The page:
Paralympian Lewis inspires students
When she first started taking part in wheelchair races, many people thought Jessica Lewis was doing it just for fun.
After becoming a two-times Paralympian and winning a gold and bronze medal in major international championships, Ms Lewis has learnt a valuable lesson in proving people wrong.
The 25-year-old sprinter visited public schools across the island this week to share her inspirational story that even if life deals you a difficult hand, you can still achieve your dreams.
In a series of presentations organised by the Chain Reaction Movement, Ms Lewis spoke to hundreds of students from the Berkeley Institute, Dellwood Middle School, Sandys Secondary Middle School, Northlands Primary School and Impact Mentoring Academy.
She highlighted the importance of “pushing through people's judgments on me and the importance of standing up for myself”.
Ms Lewis said: “When I first started training and competing, I had a lot of people think that I was just doing this for fun. You know, to keep me active and doing things.
“Everyone thought that I would just be pushing in my day chair and I wouldn't be like an able-bodied athlete. But, through my years of competing and advocating for my sport, people have started to realise just how competitive the sport is and how much hard work I put into my training.”
Ms Lewis was born with a condition called diastematomyelia, meaning her spine was split and she was paralysed from the waist down.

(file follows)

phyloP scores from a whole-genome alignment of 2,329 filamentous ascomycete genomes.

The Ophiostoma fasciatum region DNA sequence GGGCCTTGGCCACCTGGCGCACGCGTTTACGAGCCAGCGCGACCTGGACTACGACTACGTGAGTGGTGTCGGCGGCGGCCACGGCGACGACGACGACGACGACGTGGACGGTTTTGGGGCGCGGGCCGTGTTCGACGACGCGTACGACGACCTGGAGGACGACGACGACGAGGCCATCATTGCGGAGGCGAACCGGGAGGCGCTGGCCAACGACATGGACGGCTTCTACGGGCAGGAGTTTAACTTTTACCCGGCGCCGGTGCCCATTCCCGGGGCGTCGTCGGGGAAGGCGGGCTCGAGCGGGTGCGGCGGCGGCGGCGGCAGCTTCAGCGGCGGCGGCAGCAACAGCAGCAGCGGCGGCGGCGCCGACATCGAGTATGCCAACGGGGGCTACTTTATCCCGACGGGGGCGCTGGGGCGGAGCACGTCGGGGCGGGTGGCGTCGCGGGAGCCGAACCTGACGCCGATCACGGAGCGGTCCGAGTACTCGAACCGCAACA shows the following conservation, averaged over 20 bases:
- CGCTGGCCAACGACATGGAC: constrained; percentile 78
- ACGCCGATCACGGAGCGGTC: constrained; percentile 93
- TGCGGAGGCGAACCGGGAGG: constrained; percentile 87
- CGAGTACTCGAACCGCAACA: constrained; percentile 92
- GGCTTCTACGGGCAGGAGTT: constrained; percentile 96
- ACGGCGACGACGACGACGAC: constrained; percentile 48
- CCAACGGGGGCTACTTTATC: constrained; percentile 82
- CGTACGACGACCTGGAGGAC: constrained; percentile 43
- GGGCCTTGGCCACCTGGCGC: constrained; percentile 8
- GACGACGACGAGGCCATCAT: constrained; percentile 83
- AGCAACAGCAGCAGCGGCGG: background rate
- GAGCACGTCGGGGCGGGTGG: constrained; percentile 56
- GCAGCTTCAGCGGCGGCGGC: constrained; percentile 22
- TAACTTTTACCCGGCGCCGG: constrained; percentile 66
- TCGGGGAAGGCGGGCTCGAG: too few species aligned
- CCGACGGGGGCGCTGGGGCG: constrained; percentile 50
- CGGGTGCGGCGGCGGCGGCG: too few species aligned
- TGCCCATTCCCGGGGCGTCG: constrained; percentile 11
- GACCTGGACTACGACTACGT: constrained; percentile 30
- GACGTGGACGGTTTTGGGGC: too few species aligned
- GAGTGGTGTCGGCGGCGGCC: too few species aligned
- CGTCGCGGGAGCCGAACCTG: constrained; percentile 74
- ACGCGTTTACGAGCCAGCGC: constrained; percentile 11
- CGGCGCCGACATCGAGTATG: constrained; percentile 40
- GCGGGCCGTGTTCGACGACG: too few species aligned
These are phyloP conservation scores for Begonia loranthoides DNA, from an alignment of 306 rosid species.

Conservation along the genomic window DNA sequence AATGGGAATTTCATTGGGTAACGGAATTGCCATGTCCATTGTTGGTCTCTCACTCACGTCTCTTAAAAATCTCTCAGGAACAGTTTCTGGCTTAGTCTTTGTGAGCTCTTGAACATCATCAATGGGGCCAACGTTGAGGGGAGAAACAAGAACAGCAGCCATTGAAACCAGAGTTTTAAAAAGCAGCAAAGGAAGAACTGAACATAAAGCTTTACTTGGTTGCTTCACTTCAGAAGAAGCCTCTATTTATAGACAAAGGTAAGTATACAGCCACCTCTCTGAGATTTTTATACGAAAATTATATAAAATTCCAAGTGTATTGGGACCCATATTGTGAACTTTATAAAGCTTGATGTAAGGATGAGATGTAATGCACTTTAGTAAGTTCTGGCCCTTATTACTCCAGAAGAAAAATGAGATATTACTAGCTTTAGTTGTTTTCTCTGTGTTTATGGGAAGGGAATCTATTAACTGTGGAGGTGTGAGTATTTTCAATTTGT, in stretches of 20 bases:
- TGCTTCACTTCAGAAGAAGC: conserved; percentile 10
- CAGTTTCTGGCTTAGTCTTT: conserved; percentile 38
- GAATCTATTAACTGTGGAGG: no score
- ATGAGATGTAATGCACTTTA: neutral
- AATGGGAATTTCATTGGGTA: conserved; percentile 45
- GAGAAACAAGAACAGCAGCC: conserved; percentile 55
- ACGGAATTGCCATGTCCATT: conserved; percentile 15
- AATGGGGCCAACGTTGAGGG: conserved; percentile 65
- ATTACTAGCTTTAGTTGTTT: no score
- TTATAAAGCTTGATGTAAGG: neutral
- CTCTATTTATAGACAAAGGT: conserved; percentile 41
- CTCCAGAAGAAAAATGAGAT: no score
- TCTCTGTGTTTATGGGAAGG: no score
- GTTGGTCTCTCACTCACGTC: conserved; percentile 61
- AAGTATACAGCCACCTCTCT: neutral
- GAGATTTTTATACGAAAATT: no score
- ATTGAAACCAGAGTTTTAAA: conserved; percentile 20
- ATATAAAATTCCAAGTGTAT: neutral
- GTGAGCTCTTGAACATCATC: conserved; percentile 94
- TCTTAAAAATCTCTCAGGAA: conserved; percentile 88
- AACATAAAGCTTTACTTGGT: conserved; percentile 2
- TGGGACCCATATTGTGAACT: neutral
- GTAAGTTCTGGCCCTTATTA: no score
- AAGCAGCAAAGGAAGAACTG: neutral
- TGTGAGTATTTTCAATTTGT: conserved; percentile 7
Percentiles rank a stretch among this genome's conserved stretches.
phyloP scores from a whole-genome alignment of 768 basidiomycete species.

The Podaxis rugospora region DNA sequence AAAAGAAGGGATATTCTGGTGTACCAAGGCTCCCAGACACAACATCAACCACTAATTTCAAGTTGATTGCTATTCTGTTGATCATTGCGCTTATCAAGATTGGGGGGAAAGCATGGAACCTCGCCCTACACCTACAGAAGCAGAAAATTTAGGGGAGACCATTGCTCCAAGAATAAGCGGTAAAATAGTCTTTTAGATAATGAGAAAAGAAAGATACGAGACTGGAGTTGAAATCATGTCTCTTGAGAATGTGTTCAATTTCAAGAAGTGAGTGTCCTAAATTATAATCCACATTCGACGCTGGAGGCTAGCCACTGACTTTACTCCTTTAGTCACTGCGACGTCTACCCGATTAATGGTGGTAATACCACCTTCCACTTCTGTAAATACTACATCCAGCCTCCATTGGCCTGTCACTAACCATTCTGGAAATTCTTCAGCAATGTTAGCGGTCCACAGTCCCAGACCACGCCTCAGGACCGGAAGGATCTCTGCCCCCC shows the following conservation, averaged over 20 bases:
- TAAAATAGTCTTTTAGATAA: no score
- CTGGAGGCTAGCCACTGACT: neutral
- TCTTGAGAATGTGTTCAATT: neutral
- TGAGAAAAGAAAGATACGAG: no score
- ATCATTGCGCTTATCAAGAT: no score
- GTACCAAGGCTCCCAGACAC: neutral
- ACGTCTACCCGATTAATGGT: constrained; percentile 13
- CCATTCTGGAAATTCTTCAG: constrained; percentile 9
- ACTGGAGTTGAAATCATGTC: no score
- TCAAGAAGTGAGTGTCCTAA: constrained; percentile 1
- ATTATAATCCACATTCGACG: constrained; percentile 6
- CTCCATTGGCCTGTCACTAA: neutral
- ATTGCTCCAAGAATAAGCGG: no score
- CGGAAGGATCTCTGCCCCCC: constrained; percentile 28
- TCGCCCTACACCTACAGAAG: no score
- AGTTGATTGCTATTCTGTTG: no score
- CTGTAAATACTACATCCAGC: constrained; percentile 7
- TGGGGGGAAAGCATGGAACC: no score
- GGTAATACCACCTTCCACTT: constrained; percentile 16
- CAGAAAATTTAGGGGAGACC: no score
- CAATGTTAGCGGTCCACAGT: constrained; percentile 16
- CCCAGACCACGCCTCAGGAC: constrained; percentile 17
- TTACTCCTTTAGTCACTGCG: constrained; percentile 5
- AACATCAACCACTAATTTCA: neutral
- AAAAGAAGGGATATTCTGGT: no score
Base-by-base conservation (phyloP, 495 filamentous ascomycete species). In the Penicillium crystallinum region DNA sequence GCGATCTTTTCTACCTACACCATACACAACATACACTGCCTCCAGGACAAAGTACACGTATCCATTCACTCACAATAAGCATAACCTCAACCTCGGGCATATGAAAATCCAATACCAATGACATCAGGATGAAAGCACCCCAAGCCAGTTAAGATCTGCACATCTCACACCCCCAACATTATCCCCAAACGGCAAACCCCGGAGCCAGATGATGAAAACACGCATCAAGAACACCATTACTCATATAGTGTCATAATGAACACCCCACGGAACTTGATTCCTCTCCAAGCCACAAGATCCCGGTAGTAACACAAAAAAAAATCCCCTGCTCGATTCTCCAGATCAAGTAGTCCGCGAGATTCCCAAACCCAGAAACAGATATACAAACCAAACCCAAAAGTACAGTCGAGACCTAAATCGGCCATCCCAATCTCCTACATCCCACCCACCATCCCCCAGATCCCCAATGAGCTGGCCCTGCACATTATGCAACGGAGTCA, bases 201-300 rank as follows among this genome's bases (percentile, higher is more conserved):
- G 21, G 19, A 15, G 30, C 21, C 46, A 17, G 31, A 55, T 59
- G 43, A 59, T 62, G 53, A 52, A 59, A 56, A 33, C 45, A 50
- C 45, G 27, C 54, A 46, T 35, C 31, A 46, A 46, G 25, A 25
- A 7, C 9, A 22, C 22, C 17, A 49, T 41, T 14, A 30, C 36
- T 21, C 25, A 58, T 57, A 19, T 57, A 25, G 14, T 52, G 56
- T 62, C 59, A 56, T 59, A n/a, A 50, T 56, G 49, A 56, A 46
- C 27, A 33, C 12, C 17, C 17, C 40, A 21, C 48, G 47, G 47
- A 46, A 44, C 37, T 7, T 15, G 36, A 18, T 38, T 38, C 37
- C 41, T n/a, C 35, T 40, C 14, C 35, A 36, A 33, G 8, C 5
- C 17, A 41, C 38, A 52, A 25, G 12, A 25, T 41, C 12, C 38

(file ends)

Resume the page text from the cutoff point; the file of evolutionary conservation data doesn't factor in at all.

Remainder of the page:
She trained intensively as an athlete anyway, and eventually became a Paralympian at the London Games in 2012. She also performed at the Rio Paralympics in 2016.
In 2015, she became the first Bermudian to win a medal at the IPC Athletics World Championships in Doha, Qatar, where she claimed bronze, and was a gold medal-winner at the Parapan Am Games in Toronto the same year.
The secret to her success, she said, has been hard work and making sacrifices. She underwent a lifestyle overhaul, including her eating habits, and moved away from her family to train overseas.
She said: “We are not owed anything in this life. Opportunities will present themselves when we are willing to work hard and open ourselves up to making sacrifices and taking action.
“Sitting on the top of the podium with that shiny gold medal around my neck made all of that hard work worth it.
“I grabbed that opportunity because I went 110 per cent into my plan of getting there and used all of my other races leading up to it as an opportunity to learn and grow as an athlete.
“If your goal was easy to achieve, it wouldn't mean as much to you when you achieve it.”
As a youngster, Ms Lewis had to learn not to hate her disability.
She said: “I have 101 things that make up who I am and my disability isn't all of them. Just like your limitations are not all of who you are.
“I started to realise that just because my legs don't work, there are still multiple ways I can get around.
“I can use my chair, I can crawl, I can walk on my hands. I also started to realise that I am not disabled, I am just differently abled.”
Berkeley student Jedaiylah Francis, 15, said: “I liked how Jessica kept on pushing and never gave up through the entire thing.”
Isaiah McCaskie, another Berkeley student, said the talk taught him about overcoming obstacles. “They give you another way to learn about yourself and the things that you are able to do in life,” he said.
Ms Lewis's final presentation will be at CedarBridge Academy on Monday.
The Chain Reaction Movement is a non-profit organisation that teaches students how to have more impact in their personal lives, schools, families and community.
For more information, visit www.crmovement.org